The CBO, a nonpartisan agency charged with projecting the effects of legislation on the nation's finances, released its report Sunday before an expected fight this week over the plan's passage in the Senate.
Sunday's report could provide additional hurdles for the Republican senators still undecided on the plan given its conclusions on how net changes to revenue and spending are allocated across income groups.
People with incomes less than $30,000 would ostensibly pay more in taxes when compared to the benefits they receive under the bill, the CBO found, due in part to reduced government outlays to support health care for such low-income individuals.
Those earning less than $30,000 would be worse off under the plan by 2019, given the decrease in benefits versus their tax contributions, while those earning less than $40,000 would join the group of people who are worse off by 2021 and those earning less than $75,000 by 2027, the analysis estimates.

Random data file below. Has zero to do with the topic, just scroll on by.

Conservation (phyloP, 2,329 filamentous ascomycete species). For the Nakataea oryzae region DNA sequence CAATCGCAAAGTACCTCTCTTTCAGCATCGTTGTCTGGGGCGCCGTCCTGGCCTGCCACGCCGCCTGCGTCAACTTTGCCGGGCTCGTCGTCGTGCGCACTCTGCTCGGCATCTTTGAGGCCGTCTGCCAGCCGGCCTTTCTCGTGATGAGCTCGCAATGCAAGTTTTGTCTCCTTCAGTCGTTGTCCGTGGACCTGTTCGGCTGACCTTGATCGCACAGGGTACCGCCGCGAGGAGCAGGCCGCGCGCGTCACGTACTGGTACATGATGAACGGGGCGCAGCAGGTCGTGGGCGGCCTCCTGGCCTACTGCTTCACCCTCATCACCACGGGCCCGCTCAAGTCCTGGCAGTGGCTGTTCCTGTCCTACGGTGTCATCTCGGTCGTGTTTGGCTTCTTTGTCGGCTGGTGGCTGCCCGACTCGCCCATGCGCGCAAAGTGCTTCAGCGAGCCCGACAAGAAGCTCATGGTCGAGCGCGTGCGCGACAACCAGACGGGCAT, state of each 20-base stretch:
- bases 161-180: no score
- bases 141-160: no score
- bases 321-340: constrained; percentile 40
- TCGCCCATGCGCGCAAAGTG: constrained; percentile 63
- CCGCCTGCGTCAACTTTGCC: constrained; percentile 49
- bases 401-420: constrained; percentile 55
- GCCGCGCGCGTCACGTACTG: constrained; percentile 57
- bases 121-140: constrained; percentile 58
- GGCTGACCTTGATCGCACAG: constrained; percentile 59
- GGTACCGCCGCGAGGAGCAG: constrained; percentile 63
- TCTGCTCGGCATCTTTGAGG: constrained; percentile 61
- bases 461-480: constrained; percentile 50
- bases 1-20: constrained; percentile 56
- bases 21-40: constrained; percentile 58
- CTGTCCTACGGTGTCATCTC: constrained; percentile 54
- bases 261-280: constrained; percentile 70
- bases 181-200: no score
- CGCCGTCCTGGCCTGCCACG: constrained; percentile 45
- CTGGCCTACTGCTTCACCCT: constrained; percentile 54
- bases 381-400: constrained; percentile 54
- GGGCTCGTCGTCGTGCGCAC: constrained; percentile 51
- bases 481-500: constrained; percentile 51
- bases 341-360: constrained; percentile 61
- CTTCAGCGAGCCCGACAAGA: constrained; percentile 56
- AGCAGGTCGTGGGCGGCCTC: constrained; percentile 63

The agency notes, however, that it does not incorporate "the budgetary effects of any macroeconomic changes that would stem from the proposal." Some Republicans have argued that the plan would grow the economy and grow incomes, which could negate possible negative effects on taxation.
On the deficit, a more than $200 billion decrease in direct spending is coupled with a more than $1.6 trillion decrease in revenues to result in the $1.4 trillion deficit increase estimated by the agency.
The CBO previously said the tax bill passed by the House of Representatives just under two weeks ago would result in a $1.7 trillion deficit increase.